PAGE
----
Wednesday, July 18, 2012

The Trickster and the Spinster

Ashton Byrum brings a genial charm to the role of  Prof. Harold Hill. Photos by Keith Stewart
"Goodnight, My Someone:" Blaine Lehman with Leah Berry

Oh, there’s nothing halfway
About the Iowa way to treat you,
When we treat you
Which we may not do at all.
There’s an Iowa kind of special
Chip-on-the-shoulder attitude.
We’ve never been without.
    “Iowa Stubborn” from “The Music Man.”

By Dan Hagen
“The Music Man,” opening today at the Little Theatre, is one of the best Broadway musicals of the 20th century, but a shadow always falls across it.
I think some of the most enduring American musicals have mythological roots, tapping into the universal human stories that seem to be hard-wired into our collective unconsciousness. For example, phony band instrument salesman Prof. Harold Hill is clearly the Trickster, the rule-breaking protagonist who — like the Greek Titan Prometheus, the Australian Aboriginal culture hero Crow and the Native American god Coyote — brings fire to a struggling humanity.
When Hill arrives, turn-of-the-century River City, Iowa, is moribund, so narrowly and stubbornly self-satisfied that it is effectively dead. And even though he’s a con man, Hill brings the community an inadvertent gift — spontaneity, light and life, a new kind of independence on Independence Day 1912. Even his name, itself a fake, suggests height and aspiration.
So Meredith Willson’s comedy is psychologically satisfying, and marches a collection of toe-tapping hits past the audience, with “Marian the Librarian” and “76 Trombones” boasting especially exuberant, legs-aloft dance numbers here thanks to director and choreographer Amy Marie McCleary.
With a dozen great numbers in “The Music Man,” I always wonder what Marian’s song “My White Knight” is doing there. It’s the one song from the show no one ever remembers, and with good reason.
Still, why quibble? The 1957 production won five Tonys and a Grammy, running for 1,375 performances. But sometimes a show’s very success can work against subsequent productions.
The shadow of Streisand falls across all productions of “Funny Girl,” and all productions of “The Music Man” labor under the shadow of Robert Preston as Harold Hill.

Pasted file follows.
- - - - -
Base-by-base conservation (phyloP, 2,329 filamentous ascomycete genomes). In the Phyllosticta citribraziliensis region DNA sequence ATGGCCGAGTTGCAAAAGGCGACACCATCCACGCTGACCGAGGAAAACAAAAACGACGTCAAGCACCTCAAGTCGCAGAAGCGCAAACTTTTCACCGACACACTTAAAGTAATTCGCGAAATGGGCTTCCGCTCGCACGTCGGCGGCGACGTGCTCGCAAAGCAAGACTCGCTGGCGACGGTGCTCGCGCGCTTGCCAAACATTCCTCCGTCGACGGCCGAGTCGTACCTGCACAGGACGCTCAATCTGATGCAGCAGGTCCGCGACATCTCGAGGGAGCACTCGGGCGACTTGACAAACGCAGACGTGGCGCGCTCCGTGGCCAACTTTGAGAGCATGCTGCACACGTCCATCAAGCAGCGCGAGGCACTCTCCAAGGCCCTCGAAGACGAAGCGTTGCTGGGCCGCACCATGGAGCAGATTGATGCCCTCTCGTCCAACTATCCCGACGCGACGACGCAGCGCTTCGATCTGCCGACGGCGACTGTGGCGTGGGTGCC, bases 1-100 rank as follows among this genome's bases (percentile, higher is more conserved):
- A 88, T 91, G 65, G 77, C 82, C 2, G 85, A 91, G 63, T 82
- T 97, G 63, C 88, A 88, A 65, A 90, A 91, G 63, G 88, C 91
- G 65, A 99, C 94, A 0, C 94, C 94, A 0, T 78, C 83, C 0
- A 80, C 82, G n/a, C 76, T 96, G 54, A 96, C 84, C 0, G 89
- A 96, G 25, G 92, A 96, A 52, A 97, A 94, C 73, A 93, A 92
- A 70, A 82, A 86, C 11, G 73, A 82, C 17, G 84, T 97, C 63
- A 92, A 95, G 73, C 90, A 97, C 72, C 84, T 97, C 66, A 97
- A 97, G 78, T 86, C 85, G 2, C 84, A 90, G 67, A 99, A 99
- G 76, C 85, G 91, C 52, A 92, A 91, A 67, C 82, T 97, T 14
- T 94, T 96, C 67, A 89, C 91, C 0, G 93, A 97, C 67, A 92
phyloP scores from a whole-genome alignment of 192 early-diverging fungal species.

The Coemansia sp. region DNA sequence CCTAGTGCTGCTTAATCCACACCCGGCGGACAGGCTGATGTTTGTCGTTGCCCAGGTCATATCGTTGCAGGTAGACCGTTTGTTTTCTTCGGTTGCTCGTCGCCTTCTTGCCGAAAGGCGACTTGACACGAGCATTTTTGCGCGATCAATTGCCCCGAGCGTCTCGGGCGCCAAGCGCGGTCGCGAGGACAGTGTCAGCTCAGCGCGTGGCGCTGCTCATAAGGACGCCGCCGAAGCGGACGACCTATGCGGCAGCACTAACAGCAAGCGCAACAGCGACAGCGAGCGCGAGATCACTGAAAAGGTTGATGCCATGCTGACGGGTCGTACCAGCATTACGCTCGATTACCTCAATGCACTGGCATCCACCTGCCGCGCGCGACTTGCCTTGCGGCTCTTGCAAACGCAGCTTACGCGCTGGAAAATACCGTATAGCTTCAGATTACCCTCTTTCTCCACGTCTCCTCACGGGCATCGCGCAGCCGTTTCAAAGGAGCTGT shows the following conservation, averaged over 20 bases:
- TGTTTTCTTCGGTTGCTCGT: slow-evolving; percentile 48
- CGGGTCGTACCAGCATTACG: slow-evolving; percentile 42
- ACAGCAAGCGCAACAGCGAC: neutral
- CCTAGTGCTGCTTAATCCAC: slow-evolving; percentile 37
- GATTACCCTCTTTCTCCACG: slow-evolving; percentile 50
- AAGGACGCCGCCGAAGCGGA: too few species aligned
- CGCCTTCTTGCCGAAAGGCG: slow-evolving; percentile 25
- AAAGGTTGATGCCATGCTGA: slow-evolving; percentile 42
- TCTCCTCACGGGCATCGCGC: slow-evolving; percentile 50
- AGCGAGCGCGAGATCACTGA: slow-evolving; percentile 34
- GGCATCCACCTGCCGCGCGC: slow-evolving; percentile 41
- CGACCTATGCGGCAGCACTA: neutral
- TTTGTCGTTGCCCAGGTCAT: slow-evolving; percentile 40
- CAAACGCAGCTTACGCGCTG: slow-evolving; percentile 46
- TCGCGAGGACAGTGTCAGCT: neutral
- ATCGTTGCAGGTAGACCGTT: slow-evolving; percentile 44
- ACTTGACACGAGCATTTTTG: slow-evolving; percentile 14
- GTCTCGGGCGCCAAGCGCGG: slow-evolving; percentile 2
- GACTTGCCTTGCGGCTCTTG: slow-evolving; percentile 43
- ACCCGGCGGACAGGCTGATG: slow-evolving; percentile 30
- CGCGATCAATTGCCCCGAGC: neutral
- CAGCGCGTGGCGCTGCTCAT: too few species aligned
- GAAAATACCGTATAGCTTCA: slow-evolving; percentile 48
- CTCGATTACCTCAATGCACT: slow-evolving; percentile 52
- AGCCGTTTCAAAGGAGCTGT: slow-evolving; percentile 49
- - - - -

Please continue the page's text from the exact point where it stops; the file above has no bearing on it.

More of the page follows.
Chicago performer Ashton Byrum gamely tackles the role here. Although he lacks Preston’s commanding briskness of movement, Byrum sells his con man with a genial charm and a stage presence that includes shining eyes. He is paired with Leah Berry as Marian, and she has just the ringing voice to deliver those two old-fashioned but still-thrilling love songs, “Goodnight My Someone” and “Till There Was You.”
I always forget how touching that last song is, perhaps because it’s about redemption for both the characters — the trickster snared by love, and the spinster saved by it.
I don’t remember caring much about the barbershop singers Hill cons so adroitly throughout the show, but I did in this one. C.J. Pawlikowski, Jared Titus, Lincoln Ward and Loren J. Connell are real crowd pleasers here.
John McAvaney is a lively comic foil as Hill’s old pal Marcellus, and Cary Mitchell brings forceful conviction and dead-on timing to the minor role of Hill’s anvil salesman antagonist. Mitchell also enunciates loudly and clearly, an absolute necessity in a show full of arcane, funny terms like “a bare-faced, double-shuffle, two-bit thimble rigger.”
John Reeger (the Major General in “Pirates”) is another master of language and comic timing as River City Mayor Shinn, and his malapropisms are delicious. “I couldn't make myself any plainer if I'se a Quaker on his day off!” he explains. Shinn recognizes that Hill is “slipperier than a Mississippi sturgeon,” for all the good it does him.
My long-time friend Therese Kincade has the role of Marian’s mother, and reminds me what a rich little part that can be. Mrs. Paroo’s plain-spoken, small-town Irishness is a perfect contrast to her worldly understanding. “It’s a well-known principle that if you keep the flint in one drawer and the steel in the other, you'll never strike much of a fire,” she explains to Marian, and she’s not talking about steel and flint.
Finally there’s Winthrop, the role that famed film director Ron Howard had when he was an adorable little boy. Here it’s Oliver Adamson from Moweaqua, and he is equally adorable. The audience’s enthusiasm for him washes through the theatre in tidal waves of applause.
Incidental Intelligence: The cast also features Scott Brooks, Darrin French, Jacob Lacopo, Justin Ronald Mock, John Tilford, Sam Hay, Blaine Lehman, Jennifer Seifter, Anna Zaccari, Rachel LaPorte, Ashley Klinger, Heather Dore’ Johnson, Kelsey Andres, Mandy Modic, Tiffany Sparks and Lauren Patton.
The children of Rivercity are played by Caroline Adamson, Emily Althaus, Kyler Gueber, Maddie Keller, Orrin Keow, Evin Lehman, Kate Shanks, Zach Smith, David Thompson, Liberty Watson, Rachel Watson, Abigail Zaccari and A.J. Zaccari.
The show has scenic design by Jen Price-Fick, lighting design by Kimberly Klearman, costume design by Ryan Hanson and stage management by Jane Davis. The music director is Robert Jarosh.
Performances will run through July 29. Tickets may be purchased by calling The Little Theatre on the Square Box Office at (217)-728-7375 or online at www
FYI, the real “River City, Iowa” is Mason City, Iowa, the town where Willson lived as a boy (population 28,079, and declining).

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